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Import to Azure ML

You must complete the following before importing Scoring Code models to Azure ML:

  • Install the Azure CLI client to configure your service to the terminal.

  • Install the Azure Machine Learning CLI extension.

  • Login to Azure with the login command.

    az login
  • If you have not yet created a resource group, you can create one using this command:

    az group create --location --name [--subscription] [--tags]

    For example:

    az group create --location westus2 --name myresourcegroup
  • If you do not have an existing container registry that you want to use for storing custom Docker images, you must create one. If you want to use a DataRobot Docker image instead of building your own, you do not need to create a container registry. Instead, skip ahead to step 6.

    Create a container with the following command:

    az acr create --name --resource-group --sku {Basic | Classic | Premium | Standard}
    [--admin-enabled {false | true}] [--default-action {Allow | Deny}] [--location]
    [--subscription] [--tags] [--workspace]

    For example:

    az acr create --name mycontainerregistry --resource-group myresourcegroup --sku Basic
  • Set up admin access using the following commands:

    az acr update --name --admin-enabled {false | true}

    For example:

    az acr update --name mycontainerregistry --admin-enabled true

    And print the registry credentials:

    az acr credential show --name

    For example:

    az acr credential show --name mycontainerregistry


      "passwords": [
          "name": "password",
          "value": <password>
          "name": "password2",
          "value": <password>
      "username": mycontainerregistry
  • Upload a custom Docker image that runs Java:

    az acr build --registry [--auth-mode {Default | None}] [--build-arg] [--file] [--image]
    [--no-format] [--no-logs] [--no-push] [--no-wait] [--platform] [--resource-group]
    [--secret-build-arg] [--subscription] [--target] [--timeout] []

    For example:

    az acr build --registry mycontainerregistry --image myImage:1 --resource-group myresourcegroup --file Dockerfile .

    The following is an example of a custom Docker image. Reference the Microsoft documentation to read more about building an image.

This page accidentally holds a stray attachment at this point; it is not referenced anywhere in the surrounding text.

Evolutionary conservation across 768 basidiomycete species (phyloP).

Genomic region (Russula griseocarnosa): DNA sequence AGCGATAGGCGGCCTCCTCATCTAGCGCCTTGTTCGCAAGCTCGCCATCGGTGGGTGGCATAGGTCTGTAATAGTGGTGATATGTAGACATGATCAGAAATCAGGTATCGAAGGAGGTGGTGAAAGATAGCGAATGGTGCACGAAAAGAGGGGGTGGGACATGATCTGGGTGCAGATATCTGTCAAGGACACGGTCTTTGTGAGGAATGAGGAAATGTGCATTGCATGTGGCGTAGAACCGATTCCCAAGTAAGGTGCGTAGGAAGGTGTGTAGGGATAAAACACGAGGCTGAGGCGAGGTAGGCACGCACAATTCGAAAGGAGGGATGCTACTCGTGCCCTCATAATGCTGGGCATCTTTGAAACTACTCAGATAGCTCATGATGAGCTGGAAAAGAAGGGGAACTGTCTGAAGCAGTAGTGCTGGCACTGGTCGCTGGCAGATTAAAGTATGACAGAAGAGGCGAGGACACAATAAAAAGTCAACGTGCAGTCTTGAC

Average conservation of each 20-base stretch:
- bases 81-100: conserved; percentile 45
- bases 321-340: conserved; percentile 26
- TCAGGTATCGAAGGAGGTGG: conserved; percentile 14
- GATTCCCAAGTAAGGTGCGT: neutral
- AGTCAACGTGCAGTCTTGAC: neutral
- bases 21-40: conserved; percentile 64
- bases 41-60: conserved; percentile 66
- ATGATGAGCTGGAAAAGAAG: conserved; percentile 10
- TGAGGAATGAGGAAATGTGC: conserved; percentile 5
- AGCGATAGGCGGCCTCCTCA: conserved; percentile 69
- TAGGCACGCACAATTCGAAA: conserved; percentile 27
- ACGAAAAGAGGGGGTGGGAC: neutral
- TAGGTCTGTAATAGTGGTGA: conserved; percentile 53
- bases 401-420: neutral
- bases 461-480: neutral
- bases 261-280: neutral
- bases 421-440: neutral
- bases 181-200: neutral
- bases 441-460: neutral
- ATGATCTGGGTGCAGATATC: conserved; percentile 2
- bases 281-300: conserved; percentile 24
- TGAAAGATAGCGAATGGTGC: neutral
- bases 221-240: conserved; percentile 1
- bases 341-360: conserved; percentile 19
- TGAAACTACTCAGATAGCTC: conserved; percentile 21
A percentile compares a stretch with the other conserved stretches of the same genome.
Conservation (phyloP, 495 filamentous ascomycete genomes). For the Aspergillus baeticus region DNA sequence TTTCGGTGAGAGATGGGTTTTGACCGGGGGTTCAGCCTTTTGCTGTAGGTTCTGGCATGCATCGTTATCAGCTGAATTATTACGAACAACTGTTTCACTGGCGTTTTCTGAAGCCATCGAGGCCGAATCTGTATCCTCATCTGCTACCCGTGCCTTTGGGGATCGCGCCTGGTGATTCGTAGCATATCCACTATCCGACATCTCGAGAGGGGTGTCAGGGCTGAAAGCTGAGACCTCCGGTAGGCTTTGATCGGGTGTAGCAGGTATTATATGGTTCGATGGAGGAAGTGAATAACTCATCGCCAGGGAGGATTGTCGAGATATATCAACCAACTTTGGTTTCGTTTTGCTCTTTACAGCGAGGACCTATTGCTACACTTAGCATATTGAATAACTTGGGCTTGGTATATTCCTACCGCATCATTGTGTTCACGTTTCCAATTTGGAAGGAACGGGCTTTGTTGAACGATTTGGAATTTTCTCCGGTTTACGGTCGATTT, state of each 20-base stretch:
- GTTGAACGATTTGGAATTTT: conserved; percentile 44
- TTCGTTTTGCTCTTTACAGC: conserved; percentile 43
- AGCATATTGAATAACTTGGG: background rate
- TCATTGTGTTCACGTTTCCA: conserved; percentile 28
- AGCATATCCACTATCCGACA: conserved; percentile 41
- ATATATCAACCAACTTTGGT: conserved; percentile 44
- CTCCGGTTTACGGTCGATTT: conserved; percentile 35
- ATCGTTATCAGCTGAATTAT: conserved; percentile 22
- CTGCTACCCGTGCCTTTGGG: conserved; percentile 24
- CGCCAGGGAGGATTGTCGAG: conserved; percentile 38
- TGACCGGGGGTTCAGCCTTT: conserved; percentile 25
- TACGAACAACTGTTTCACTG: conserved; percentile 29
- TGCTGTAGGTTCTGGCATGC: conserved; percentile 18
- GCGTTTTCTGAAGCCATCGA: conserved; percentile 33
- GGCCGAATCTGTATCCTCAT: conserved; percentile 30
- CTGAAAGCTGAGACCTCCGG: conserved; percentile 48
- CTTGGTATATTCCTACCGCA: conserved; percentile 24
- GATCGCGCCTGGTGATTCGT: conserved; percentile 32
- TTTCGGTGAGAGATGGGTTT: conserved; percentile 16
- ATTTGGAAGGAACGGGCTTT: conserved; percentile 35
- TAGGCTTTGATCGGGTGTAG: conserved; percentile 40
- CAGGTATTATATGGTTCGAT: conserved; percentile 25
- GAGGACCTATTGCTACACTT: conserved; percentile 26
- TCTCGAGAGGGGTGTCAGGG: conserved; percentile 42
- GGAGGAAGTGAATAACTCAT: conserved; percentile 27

FROM ubuntu:16.04
    ENV PATH /opt/miniconda/bin:$PATH
    RUN apt-get update --fix-missing && \
        apt-get install -y wget bzip2 && \
        apt-get clean && \
        rm -rf /var/lib/apt/lists/*
    RUN wget --quiet${CONDA_VERSION} -O ~/ && \
        /bin/bash ~/ -b -p /opt/miniconda && \
        rm ~/ && \
        /opt/miniconda/bin/conda clean -tipsy
    RUN conda install -y conda=${CONDA_VERSION} python=${PYTHON_VERSION} && \
        conda clean -aqy && \
        rm -rf /opt/miniconda/pkgs && \
        find / -type d -name __pycache__ -prune -exec rm -rf {} \;
    RUN apt-get update && \
        apt-get upgrade -y && \
        apt-get install software-properties-common -y && \
        add-apt-repository ppa:openjdk-r/ppa -y && \
        apt-get update -q && \
        apt-get install -y openjdk-11-jdk && \
        apt-get clean
  • If you have not already created a workspace, use the following command to create one. Otherwise, skip to step 7.

    az ml workspace create --workspace-name [--application-insights] [--container-registry]
    [--exist-ok] [--friendly-name] [--keyvault] [--location] [--resource-group] [--sku]
    [--storage-account] [--yes]

    For example:

    az ml workspace create --workspace-name myworkspace --resource-group myresourcegroup
  • Register your Scoring Code model to the Azure model storage. Make sure you have exported your JAR file from DataRobot before proceeding:

    az ml model register --name [--asset-path] [--cc] [--description] [--experiment-name]
    [--gb] [--gc] [--model-framework] [--model-framework-version] [--model-path]
    [--output-metadata-file] [--path] [--property] [--resource-group] [--run-id]